UTI Worldwide Inc. plummeted 30 percent, the most among companies in the Nasdaq Composite Index, after the freight forwarder disclosed that it wasn’t in compliance with some financial covenants.
Today’s plunge to $10.74 cut UTI’s market value to $1.13 billion and dragged the stock to its lowest closing price since June 2009. The slide marked the biggest one-day decline since the company’s initial public offering in November 2000.
UTI obtained compliance waivers for $200 million in senior unsecured notes and its credit global facilities to cover failures from Jan. 31 through April 15, according to a filing. UTI said it will issue $350 million of senior convertible notes due 2019 and $175 million of 7 percent convertible preferred shares to P2 Capital Partners LLC, its largest stockholder.
“Completion of each of the elements of our capital structure will provide us with sufficient liquidity to fund our business through at least fiscal 2015,” UTI said in the filing. The company has an operating base in Long Beach, California.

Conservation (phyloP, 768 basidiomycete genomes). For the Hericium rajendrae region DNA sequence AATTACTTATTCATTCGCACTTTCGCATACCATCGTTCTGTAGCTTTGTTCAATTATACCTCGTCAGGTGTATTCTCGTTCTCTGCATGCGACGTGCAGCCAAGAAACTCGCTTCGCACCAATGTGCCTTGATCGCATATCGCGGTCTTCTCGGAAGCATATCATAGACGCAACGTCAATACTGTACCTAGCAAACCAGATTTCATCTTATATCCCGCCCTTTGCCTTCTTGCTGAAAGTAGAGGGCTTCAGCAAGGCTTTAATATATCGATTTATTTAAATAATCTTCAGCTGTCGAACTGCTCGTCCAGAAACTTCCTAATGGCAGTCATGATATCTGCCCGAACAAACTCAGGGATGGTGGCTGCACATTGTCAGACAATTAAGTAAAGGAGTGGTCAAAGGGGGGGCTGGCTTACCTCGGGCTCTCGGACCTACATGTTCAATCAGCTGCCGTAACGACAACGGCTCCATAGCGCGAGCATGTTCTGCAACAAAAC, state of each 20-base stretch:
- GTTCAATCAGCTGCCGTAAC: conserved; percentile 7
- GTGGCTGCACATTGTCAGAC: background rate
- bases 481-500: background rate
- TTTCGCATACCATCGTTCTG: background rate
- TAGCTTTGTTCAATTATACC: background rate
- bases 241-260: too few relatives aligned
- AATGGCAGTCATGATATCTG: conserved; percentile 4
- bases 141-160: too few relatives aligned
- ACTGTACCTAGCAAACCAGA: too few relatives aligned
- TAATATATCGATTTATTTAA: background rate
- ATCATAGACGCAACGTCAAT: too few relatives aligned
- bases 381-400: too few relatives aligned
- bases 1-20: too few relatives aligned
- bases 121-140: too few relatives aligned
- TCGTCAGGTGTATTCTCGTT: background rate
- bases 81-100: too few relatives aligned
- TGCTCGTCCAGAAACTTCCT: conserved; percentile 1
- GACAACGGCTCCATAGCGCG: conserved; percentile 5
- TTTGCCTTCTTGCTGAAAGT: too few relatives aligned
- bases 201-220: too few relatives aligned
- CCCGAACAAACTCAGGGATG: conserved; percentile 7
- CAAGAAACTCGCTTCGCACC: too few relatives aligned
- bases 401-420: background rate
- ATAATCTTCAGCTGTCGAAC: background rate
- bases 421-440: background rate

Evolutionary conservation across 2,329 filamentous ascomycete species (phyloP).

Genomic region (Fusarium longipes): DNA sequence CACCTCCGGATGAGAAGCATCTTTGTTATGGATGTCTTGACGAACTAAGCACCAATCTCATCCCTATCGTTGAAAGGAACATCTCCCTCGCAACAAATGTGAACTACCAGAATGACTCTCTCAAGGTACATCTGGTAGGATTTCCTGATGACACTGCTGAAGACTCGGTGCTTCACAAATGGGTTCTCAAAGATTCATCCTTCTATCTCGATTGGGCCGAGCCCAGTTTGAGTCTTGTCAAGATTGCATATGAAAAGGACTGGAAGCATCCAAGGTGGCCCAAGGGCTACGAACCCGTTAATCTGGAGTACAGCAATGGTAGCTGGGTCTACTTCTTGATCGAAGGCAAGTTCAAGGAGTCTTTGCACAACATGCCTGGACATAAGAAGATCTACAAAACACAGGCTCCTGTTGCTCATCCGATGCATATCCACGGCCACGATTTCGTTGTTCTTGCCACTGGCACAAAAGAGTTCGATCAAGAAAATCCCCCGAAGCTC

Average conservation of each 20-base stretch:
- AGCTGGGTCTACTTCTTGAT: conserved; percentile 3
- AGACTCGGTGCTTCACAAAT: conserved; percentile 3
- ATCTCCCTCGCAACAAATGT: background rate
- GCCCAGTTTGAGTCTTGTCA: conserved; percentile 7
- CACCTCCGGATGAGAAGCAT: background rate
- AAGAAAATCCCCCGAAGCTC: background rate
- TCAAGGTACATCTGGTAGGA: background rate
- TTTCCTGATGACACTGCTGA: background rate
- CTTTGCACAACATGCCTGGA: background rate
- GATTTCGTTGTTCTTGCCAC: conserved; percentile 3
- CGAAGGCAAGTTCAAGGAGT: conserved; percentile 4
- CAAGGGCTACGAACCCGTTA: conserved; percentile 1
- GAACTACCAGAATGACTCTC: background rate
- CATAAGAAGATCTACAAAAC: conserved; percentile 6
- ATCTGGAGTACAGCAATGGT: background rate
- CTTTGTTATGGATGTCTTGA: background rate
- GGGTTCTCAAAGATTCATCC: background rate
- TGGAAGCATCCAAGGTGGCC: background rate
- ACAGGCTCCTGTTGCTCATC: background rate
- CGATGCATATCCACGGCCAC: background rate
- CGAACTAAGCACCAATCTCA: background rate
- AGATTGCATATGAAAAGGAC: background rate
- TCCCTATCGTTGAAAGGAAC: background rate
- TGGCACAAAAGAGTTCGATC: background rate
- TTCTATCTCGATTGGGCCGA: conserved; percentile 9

UTI’s swoon dwarfed Cerus Corp.’s 17 percent drop, the second-largest among the 2,479 stocks on the Nasdaq index.
UTI reported preliminary results for the fourth quarter of its 2014 fiscal year that included a loss of 33 cents to 38 cents a share. Sales were in a range of $1.05 billion to $1.1 billion, the company said, short of the average estimate of $1.13 billion in a Bloomberg survey of 14 analysts.
UTI is a so-called non-asset-based forwarder, with services that include customs brokerage and warehousing. Air and ocean-freight forwarding were its biggest businesses during its 2013 fiscal year, accounting for about 59 percent of the company’s $4.61 billion in revenue.